Participants described patients as expecting a prescription and preferring tests and numbers, and some reported already using clinical scores or tests to negotiate treatment decisions (Table 3). Others felt that patients were accepting of no-antibiotic decisions and reassurance with effective communication. Participants were also concerned that using POC-CRPT may have unintended consequences, such as unexpectedly high test results, raising patients’ expectations for tests and ‘medicalising’ common infections.

It’s funny, the amount of times that you’re advised to treat the patient not the number, the patient will be much happier with the number than your clinical judgement. [GP, FG2]

Nurse: Here it’s a small population and it’ll get around the patients and they’ll say, ‘well why did they have that test and I didn’t’?

GP: Yeah… so then you’ll end up having to do it. [FG4]

Table 3 Using ‘social tools’ to help address perceived patient expectations

Ambiguities about usefulness and impact of strategies

Participants considered pros and cons of DPs and POC-CRPT, and situations and patients when these strategies should or should not be used, with apparent ambiguity and contradictions. DPs were seen as helping relieve patients’ anxiety by improving access to antibiotics (e.g., before weekends) while reducing the need to re-consult. Some prescribers reported using DPs for adults and children with RTIs and patients with additional risks (e.g. immuno-compromised); in contrast, others (sometimes the same participants) reported not using DPs for adults with RTIs (preferring to either prescribe or not), children (preferring to re-consult) or at-risk patients (preferring to prescribe or re-consult).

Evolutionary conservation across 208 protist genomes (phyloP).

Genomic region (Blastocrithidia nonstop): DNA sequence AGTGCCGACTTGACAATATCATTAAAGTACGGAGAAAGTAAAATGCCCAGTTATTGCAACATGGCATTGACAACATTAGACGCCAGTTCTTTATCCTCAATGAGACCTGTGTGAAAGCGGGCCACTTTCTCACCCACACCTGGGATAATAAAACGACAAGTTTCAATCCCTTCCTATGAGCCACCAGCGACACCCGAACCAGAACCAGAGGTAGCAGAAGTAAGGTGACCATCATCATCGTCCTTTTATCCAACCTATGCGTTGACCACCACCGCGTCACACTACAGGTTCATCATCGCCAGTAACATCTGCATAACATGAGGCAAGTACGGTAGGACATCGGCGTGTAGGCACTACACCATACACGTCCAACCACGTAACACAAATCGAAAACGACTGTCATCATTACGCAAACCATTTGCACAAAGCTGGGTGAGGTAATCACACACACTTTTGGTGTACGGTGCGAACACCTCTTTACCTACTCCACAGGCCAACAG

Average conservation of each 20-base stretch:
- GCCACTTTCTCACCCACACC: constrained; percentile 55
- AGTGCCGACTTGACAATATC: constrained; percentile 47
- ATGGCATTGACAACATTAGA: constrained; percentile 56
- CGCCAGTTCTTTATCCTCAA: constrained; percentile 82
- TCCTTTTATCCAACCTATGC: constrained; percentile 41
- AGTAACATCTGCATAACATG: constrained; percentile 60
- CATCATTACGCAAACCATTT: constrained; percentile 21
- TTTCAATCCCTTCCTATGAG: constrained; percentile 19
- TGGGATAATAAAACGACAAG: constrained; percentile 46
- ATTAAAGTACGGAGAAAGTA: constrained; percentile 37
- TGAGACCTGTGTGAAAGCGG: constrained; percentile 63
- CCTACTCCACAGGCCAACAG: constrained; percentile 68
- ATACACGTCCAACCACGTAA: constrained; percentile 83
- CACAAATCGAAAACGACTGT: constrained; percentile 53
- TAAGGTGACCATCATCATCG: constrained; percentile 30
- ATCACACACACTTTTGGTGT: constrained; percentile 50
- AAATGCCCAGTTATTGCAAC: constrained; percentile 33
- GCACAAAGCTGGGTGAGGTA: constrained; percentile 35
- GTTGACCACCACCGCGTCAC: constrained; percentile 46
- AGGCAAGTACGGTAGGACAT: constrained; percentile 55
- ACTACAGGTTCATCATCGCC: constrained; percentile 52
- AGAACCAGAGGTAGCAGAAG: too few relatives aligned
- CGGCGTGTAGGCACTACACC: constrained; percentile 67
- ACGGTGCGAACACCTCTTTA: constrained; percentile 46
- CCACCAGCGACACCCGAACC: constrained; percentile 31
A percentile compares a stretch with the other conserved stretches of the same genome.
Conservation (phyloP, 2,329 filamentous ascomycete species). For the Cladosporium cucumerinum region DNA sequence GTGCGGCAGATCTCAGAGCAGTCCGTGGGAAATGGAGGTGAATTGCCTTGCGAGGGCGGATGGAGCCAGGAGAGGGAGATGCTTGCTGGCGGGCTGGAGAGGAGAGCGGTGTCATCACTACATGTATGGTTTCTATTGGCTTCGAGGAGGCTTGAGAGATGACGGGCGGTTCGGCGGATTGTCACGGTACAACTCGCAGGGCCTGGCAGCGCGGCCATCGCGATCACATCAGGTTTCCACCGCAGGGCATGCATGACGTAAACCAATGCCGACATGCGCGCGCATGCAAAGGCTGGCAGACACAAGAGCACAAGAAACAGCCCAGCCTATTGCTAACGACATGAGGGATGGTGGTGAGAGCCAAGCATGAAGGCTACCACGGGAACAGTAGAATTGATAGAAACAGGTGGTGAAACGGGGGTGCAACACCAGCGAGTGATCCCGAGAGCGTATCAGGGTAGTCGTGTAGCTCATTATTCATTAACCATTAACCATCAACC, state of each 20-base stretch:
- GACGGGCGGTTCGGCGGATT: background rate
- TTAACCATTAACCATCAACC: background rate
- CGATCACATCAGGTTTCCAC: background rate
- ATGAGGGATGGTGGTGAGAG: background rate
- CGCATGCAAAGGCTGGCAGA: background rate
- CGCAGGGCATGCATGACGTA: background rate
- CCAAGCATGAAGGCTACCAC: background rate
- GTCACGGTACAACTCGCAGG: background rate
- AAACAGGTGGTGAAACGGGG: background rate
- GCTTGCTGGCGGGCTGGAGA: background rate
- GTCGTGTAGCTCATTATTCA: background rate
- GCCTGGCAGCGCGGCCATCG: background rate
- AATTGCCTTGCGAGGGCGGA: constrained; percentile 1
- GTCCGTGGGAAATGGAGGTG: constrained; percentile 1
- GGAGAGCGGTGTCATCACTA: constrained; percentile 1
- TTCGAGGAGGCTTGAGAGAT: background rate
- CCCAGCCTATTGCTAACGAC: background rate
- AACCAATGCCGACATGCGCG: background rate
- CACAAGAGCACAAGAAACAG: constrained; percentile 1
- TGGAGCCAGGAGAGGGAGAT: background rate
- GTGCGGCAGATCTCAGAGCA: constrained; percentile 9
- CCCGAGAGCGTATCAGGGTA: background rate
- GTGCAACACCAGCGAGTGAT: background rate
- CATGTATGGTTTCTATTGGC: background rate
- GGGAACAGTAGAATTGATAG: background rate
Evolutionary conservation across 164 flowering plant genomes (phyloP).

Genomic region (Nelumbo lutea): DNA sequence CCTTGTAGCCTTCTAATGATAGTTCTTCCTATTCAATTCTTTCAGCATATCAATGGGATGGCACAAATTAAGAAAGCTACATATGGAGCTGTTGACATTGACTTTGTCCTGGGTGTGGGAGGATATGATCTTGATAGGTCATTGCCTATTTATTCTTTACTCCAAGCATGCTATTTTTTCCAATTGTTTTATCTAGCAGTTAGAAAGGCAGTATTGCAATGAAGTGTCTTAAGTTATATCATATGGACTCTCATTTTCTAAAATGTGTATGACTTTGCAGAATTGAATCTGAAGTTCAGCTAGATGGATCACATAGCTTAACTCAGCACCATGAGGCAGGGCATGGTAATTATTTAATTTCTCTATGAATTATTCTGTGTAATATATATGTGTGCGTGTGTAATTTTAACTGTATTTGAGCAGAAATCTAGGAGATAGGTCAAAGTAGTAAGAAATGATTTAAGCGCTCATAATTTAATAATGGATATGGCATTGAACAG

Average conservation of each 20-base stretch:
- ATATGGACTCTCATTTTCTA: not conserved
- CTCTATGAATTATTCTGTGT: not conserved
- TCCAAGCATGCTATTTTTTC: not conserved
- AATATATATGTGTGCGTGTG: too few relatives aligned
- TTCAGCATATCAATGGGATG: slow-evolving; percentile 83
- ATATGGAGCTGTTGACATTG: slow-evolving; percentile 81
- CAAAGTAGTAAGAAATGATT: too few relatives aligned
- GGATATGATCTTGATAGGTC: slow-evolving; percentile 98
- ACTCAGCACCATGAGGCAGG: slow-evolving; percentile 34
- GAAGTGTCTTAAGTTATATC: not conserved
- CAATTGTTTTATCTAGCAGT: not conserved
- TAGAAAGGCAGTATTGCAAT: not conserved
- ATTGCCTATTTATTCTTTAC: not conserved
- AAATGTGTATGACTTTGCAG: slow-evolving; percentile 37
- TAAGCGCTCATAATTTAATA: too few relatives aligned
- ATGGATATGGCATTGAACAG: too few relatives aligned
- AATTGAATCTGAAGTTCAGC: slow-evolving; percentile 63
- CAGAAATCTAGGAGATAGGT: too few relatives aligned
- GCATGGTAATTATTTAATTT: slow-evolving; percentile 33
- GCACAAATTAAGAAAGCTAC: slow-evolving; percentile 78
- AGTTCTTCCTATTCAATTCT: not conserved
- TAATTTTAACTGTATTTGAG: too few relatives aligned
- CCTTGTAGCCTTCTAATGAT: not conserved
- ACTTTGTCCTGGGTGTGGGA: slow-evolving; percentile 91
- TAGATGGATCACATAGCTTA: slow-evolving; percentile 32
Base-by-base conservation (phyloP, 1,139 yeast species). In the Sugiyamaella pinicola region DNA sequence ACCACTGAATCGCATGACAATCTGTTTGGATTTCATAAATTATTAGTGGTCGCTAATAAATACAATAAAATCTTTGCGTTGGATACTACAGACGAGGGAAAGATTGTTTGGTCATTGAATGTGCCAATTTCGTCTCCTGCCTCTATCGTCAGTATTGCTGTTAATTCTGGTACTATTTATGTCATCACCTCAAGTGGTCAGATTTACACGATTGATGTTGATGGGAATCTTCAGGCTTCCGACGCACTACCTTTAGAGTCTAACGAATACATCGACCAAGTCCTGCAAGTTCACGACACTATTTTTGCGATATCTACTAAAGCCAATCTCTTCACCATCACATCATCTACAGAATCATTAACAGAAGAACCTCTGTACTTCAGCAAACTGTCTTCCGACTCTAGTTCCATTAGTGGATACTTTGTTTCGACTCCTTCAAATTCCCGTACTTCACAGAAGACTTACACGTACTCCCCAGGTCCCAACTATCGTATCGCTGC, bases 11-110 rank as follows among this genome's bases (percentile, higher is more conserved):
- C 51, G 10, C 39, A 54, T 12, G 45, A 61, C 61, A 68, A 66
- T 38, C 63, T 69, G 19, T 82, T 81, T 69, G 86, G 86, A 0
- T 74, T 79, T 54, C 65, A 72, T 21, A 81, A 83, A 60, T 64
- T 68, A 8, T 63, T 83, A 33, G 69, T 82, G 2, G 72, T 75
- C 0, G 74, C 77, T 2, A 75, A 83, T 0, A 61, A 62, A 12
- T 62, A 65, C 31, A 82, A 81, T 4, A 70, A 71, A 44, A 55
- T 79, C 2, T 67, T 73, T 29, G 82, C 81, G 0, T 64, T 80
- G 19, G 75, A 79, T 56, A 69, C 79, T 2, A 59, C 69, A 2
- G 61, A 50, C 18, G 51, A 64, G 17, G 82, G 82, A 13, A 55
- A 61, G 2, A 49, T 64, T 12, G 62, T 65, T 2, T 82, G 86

If it’s for a child, then I’d rather review them. If you have a compromised patient or a diabetic patient, then I might issue the script because I know they are at a higher risk so it all depends. It’s not a fixed thing. It just depends on the individual. [GP, FG8]

Some participants reported using DPs with ‘sensible’ patients – those they perceived to ‘understand the use of antibiotics’ [FG8] and ‘on board with [DP]’ [FG6] (Table 4). Although no participant described patients as ‘insensible’, some reported concerns about potential intentional or unintentional misuse (i.e. they or others using the antibiotics immediately or in the future without consulting). For these patients, they reported being more likely to add a ‘second step (…) [or] any slight impediment in their way [so] they won’t use it if they don’t need to’ [FG4] or ‘an extra layer of awkwardness’ [FG5], for example, by leaving the prescription at reception to be collected in a few days or post-dating it.